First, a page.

Please don’t read this post. It will only cause your blood pressure to rise, and I don’t want to be responsible for that. But if you insist on reading, please read the whole thing before you express your horror in the comments. My example in this post (as in all my posts) is personal and the decision I made is also personal. It wasn’t an easy decision, and I totally understand why someone would choose differently.
Whew. Glad that disclaimer is over.
I’ve been working on a certain long-ignored corner in my gameroom lately. As I get a little time here and there (sometimes only 20 minutes or so), I declutter it.
Last week, I came across some plates I got a while back from my aunt. I love them, but bought the wrong size plate hangers and then never got back to putting them up.
I was re-inspired to hang them after having heard someone say how she twisted plate hangers to make them the right size. (Though, as you can see in the picture above, that didn’t work out terribly well. Twisting them makes them hang differently. Ugh.)
But if the plates are on the wall, what do I do with their boxes?
My aunt, the Ultimate Garage Sale Queen, had found the plates in their original boxes. With paperwork and everything.
I love them because they are commemorative plates of the musical Oklahoma!, which was the very first musical in which I ever had a leading role.
The original boxes were neat to see, but where should I store boxes and paperwork for things I display?
Or a better question:
If I love the plates and don’t see the display as temporary, do I even need the boxes?
No. The answer is no. I personally have no need for the boxes. The plates are on the wall.
BUT . . . don’t the boxes increase their value??
Yes. Technically, collectible items in their boxes are more valuable than the same items without original boxes.
IF my plan was to treat these plates as a collection that will one day be sold at an auction to fund my retirement, I would totally keep the boxes.
But I have no plans to part with them. They are items I love. I’m keeping them because they put a smile on my face.
And yet the value-related “What ifs?” plagued my so-easily-plaguable brain.
At the same time, I had to answer these questions:
- If I keep the boxes, where in the world will I put them?
- If I find a place to put them, how in the world will I remember where that place is??
- And . . . if I do decide to get rid of these plates, will I really want to search through the entire house looking for the boxes? Won’t that just prolong the already-difficult decluttering process.
Here’s how I solved the dilemma: I checked the value of the plates.
There is a simple, quick way to get a realistic idea of the value of items in your home. This is current, in-the-moment value that could be different in a different venue or at a different time, but it helped me make this decision.
It’s called eBay.
Go to eBay.com and search for your item. If it’s a collectible, there’s likely an exact name on the back or bottom that will help you find that exact item listed on eBay.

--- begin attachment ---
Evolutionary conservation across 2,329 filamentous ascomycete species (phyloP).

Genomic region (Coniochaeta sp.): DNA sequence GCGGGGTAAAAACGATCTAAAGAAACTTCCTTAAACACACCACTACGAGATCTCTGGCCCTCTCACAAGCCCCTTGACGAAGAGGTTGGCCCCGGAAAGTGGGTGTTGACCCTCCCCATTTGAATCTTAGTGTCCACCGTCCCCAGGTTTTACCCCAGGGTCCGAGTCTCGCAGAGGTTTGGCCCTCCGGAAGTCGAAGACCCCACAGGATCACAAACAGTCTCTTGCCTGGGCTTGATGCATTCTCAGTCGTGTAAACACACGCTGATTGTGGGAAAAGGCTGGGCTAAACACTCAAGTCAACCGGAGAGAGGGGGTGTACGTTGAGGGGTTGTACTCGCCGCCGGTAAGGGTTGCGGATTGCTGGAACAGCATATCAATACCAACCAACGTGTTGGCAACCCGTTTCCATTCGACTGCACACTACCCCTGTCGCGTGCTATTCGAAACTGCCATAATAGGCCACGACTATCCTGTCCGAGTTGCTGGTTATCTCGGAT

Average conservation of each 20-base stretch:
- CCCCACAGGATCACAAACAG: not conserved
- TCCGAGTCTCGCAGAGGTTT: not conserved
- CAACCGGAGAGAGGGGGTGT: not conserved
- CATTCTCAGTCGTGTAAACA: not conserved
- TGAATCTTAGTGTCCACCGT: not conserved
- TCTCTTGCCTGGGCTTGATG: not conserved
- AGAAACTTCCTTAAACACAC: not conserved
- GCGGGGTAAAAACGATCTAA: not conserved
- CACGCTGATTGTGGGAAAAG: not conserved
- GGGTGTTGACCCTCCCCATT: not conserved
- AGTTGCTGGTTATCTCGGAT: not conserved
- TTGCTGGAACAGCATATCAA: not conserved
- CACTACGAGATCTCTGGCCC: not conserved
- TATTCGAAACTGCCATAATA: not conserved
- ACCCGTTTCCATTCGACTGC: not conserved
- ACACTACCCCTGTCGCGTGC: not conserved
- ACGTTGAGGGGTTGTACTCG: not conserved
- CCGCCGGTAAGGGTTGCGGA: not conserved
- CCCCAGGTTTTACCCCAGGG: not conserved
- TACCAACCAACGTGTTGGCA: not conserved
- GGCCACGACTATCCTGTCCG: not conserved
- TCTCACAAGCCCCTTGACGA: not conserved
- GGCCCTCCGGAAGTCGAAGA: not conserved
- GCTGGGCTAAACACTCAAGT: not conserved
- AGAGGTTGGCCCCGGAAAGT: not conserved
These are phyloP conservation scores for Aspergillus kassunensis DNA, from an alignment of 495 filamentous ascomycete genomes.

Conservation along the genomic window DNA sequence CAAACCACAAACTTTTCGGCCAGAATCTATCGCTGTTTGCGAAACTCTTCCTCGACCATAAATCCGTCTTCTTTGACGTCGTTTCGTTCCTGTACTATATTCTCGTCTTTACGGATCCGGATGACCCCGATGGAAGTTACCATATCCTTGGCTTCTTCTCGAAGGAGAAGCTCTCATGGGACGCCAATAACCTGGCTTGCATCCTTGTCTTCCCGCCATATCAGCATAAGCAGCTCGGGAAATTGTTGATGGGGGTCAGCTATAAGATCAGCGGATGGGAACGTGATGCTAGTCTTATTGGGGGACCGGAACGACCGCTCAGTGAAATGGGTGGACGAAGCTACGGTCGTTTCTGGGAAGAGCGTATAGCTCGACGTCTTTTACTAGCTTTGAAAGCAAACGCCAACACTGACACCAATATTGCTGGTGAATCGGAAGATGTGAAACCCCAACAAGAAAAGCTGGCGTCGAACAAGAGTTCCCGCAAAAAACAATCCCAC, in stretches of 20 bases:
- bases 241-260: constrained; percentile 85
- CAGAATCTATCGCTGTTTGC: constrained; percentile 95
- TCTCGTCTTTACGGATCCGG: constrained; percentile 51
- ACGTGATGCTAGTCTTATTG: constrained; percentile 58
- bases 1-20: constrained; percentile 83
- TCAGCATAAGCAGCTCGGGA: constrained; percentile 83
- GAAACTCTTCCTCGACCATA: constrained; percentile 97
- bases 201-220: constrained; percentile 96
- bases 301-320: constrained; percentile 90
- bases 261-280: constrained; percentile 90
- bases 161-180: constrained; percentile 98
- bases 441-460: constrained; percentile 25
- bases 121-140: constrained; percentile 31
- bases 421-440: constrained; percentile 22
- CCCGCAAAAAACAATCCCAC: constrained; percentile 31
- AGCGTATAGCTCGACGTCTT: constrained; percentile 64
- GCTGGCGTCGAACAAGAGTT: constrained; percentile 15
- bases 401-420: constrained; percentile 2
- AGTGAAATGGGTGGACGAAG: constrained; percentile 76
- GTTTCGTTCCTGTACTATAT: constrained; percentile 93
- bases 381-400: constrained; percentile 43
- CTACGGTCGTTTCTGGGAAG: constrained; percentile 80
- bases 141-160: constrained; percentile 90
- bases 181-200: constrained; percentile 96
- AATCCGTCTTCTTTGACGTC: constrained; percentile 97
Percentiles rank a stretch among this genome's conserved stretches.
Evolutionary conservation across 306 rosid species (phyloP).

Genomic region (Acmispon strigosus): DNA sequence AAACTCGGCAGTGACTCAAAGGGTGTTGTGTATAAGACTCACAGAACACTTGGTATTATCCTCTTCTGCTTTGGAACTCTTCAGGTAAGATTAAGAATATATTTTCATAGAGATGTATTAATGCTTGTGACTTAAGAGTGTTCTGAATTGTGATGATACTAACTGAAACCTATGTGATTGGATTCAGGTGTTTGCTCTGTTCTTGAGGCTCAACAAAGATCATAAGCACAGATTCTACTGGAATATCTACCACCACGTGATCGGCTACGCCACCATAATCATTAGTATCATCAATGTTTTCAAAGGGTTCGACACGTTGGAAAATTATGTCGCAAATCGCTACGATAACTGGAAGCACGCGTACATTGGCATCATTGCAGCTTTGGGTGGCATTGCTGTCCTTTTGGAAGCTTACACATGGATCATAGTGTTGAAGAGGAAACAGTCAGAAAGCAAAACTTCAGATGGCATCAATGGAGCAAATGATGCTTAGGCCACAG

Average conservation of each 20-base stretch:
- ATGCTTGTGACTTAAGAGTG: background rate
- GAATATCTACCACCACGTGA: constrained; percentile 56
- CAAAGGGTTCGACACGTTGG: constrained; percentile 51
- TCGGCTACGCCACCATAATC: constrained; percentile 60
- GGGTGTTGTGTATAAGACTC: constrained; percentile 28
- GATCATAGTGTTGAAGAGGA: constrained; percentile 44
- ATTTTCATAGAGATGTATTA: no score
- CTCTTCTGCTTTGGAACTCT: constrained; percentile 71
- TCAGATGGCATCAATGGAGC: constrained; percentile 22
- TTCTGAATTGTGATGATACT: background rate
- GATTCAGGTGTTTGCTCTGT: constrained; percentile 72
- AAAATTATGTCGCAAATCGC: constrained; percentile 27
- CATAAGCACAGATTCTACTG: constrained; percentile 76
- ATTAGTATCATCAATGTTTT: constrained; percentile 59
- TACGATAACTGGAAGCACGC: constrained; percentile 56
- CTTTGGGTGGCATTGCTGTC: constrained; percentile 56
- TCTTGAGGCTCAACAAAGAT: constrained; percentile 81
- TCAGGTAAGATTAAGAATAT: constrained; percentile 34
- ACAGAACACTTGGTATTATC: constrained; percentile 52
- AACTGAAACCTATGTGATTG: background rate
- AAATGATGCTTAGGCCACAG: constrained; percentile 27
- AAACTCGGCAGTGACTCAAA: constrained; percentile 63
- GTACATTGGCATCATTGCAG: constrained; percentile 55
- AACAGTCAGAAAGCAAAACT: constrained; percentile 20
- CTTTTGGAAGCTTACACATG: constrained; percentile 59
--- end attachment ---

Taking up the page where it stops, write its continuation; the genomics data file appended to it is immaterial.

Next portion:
After you find other items just like yours, scroll down the page and click on “Completed Listings” on the left. (I put an arrow pointing to it in the image below.)
At this point, things get real.
Before I checked the box to see completed listings, I saw that people were starting some auctions at $40 for a set.
I know enough to not get excited about that. What someone wants for an item means nothing. The only thing that matters is how much people are willing to actually pay for the item.
Once I checked the completed listings (auctions that are over), I saw that most of these items hadn’t. Even for 99 cents. The only one I saw that did sell, sold for less than 2.00.
Even with boxes and paperwork and everything.
Prices in red on the “Completed Listings” page mean the item didn’t sell. Prices in green mean it did sell. See how all the prices are red??
This knowledge does not change the value of MY plates in any way. I love them just as much as I did before I checked. They still have a spot in my kitchen that (though currently totally unevenly placed) made my daughter gasp in excitement over their beauty.
But this knowledge allowed me to pitch their boxes in the trash. My “What ifs?” had been answered.
The answer was that boxes don’t add significant value to these items I don’t plan to sell anyway.
And knowing that means I don’t have to store them.
And not having to store them means I can move forward ever-so-much-more-quickly with the overall decluttering project.
Another disclaimer: If your search of completed listings on eBay produces results that you’re SURE are wrong, consult a professional about family heirlooms. It is possible that an item could be sold for more in another venue, but this method helps me make educated decisions when “Imagined Value” is the thing paralyzing my decluttering efforts.
Do you stress over keeping stuff like this?
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